This is the ninth post in my series on the Brianna Maitland missing person case. Maitland was last seen around 11:30 pm on March 19, 2004, after she had completed her shift at the Black Lantern Inn in Montgomery, Vermont. She left the restaurant in a 1985 Oldsmobile, which was later found abandoned on the property of an old vacant farm--about one mile from the restaurant. The vehicle appeared to have been involved in a traffic collision.*
In today’s post, I wanted to take a break from focusing on potential suspects to discuss another part of missing person investigations: sightings of the missing individual that are reported by the public. Obviously, the higher profile the case, the more likely that citizens will report seeing someone who looks like the person in question. These incidents become more believable when a video image or photograph is presented to corroborate the witness’ account.
In the Ray Gricar case, the missing District Attorney was reportedly seen by a dozen individuals in Pennsylvania (JJ in Phila's Gricar site contains a comprehensive witness list) . Authorities had to interview the witnesses and evaluate each report—a process that typically yields less than reliable results in ascertaining: “was this really our missing person?”
One witness claimed to see Ray Gricar at a restaurant in Texas. The person reporting this was able to snap a photograph with a cell phone camera to provide to authorities.
After the FBI used facial analysis techniques to examine the Texas’ image, authorities announced that the man in the picture eating was not connected to the Gricar case.
Similarly, a concerned citizen reported seeing someone with a strong resemblance to Brianna Maitland with a male at a casino in Atlantic City. After interviewing the witness, investigators pulled the following image from one of the casino’s surveillance cameras:
You can go here to view enhanced yet still blurry photos of the individual.
The woman in the photo does look like Brianna, and police have been unable to completely dismiss the image. Here is what the family believes:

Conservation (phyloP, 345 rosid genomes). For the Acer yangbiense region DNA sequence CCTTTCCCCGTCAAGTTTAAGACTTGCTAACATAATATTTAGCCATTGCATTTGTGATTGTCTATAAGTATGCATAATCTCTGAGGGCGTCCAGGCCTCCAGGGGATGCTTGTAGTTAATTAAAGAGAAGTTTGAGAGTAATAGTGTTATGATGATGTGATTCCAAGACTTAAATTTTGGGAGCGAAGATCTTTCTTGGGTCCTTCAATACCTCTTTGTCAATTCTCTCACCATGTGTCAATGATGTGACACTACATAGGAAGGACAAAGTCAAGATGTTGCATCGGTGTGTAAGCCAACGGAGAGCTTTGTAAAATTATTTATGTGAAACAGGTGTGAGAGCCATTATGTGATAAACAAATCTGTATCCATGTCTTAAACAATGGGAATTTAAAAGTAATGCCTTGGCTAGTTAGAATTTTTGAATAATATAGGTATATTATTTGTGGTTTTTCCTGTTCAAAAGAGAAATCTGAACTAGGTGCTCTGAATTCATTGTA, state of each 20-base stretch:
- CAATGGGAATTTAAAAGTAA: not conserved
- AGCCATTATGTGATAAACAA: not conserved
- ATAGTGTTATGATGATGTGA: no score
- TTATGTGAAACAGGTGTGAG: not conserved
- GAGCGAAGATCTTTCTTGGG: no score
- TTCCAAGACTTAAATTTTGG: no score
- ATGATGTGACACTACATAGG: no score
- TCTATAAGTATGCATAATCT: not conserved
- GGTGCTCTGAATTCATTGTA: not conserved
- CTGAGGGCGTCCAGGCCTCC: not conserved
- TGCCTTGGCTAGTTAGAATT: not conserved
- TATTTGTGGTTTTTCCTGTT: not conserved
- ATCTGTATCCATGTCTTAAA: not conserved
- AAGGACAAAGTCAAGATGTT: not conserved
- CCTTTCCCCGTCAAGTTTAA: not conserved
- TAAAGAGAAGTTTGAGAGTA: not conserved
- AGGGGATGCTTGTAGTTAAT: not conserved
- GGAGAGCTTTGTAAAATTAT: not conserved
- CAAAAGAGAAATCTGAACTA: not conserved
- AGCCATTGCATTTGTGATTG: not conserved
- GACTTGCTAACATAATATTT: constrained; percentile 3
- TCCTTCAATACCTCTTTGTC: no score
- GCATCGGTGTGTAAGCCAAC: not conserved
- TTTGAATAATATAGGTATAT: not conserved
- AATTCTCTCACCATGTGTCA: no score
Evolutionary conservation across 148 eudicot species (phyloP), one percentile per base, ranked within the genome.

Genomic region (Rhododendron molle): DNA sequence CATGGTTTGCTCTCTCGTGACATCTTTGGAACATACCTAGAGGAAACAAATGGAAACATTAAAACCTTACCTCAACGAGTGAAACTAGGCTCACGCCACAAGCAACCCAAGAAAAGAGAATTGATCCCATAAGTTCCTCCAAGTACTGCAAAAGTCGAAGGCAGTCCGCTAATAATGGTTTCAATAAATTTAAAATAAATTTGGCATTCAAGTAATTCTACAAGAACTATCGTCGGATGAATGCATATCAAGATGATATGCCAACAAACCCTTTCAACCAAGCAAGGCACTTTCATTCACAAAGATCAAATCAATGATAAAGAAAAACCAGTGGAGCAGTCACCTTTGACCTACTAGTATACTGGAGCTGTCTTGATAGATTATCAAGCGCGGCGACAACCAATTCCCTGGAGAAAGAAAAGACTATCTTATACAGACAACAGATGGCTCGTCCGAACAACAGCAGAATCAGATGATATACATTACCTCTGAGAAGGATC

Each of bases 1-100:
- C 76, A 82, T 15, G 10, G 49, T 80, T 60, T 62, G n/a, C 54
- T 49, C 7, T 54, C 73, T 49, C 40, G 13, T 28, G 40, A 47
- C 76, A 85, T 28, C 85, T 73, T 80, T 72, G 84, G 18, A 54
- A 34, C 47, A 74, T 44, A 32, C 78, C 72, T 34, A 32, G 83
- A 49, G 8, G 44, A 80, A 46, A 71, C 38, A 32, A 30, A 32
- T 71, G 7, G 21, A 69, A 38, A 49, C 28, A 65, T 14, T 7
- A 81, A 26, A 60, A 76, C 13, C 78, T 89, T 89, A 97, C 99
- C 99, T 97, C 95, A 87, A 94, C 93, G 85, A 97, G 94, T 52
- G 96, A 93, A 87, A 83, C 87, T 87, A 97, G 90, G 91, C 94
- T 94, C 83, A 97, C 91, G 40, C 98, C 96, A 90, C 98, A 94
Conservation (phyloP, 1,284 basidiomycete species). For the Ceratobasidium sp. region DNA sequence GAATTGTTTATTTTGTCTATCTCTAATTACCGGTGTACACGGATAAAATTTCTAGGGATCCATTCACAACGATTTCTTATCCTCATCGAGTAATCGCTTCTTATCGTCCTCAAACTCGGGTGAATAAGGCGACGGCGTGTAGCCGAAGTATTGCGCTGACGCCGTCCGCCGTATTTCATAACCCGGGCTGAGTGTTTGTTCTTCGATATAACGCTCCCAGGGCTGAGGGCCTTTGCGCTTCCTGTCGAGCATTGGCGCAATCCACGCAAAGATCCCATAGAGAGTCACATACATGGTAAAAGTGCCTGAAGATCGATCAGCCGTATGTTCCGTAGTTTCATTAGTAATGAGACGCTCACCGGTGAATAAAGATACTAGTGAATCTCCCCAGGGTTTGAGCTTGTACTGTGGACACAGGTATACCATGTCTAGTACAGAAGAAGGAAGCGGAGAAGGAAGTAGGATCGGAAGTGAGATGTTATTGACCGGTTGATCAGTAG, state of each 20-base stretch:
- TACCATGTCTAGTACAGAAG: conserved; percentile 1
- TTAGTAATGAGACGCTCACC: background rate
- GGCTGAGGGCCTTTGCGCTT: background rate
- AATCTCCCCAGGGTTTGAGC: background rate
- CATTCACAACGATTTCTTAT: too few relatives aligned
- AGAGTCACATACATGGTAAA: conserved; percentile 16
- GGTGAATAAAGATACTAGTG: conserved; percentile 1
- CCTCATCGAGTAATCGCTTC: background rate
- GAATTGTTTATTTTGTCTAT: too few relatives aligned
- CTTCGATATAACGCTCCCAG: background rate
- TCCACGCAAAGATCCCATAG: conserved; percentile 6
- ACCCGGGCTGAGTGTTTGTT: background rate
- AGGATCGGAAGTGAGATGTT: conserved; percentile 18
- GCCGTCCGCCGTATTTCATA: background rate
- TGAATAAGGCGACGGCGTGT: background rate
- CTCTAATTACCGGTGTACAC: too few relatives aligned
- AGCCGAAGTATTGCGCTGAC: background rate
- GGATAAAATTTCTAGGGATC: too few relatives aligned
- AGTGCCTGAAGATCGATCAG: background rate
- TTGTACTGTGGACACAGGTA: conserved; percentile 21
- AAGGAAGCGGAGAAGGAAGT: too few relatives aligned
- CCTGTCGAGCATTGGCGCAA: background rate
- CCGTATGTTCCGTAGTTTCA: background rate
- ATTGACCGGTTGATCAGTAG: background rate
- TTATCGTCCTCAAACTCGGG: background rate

...In mid-February, Vermont State Police informed the Maitlands they had obtained a videotape of a woman who "resembled Brianna." A surveillance camera in Caesars Casino in Atlantic City, N.J., had produced the tape. Police requested it from the casino after a Vermont man who had been gambling there reported he had seen "a woman there who looked like Brianna."I do think with the advent of facial recognition software, missing person investigations will have an additional tool in solving cases. Despite encouraging potential eye-witness accounts, this these photos evaluated in the Maitland and Gricar investigations were not helpful, and unfortunately the cases remain unsolved.
The quality of the tape is poor, the picture grainy and taken from a distance. The woman in question looks older than Maitland's photos and does not have a nose ring, as she wore. The woman in the video is with a man who appears to be in his early 40s, perhaps older. Bruce and Kellie Maitland can't positively identify the woman as their daughter and doubt very much it is her.
"But we can't discount anything. We would really like to know who it is so that we can move on with the investigation," Bruce Maitland said....
On a side note—do you believe that there is at least one doppelganger or look-a- like for each of us in the world?
With the number of people walking the earth, it is reasonable to belief that each of us as one or more individuals who bare a strong resemblance to us—and it is no wonder that possible sightings on high profile cases are received from the around the globe.
A humorous example with facial recognition technology is available here on the MyHeritage.com website. The program allows you to experiment with your own photos to determine which celebrity that you most closely resemble.
I was afraid to upload my image and try-—I don’t think a result that matches me with Air Bud would be good for self esteem.
Previous posts in this series can be accessed by clicking "Brianna Maitland" on the left margin of the home page.
*Note: The first picture was used from the MSNBC site.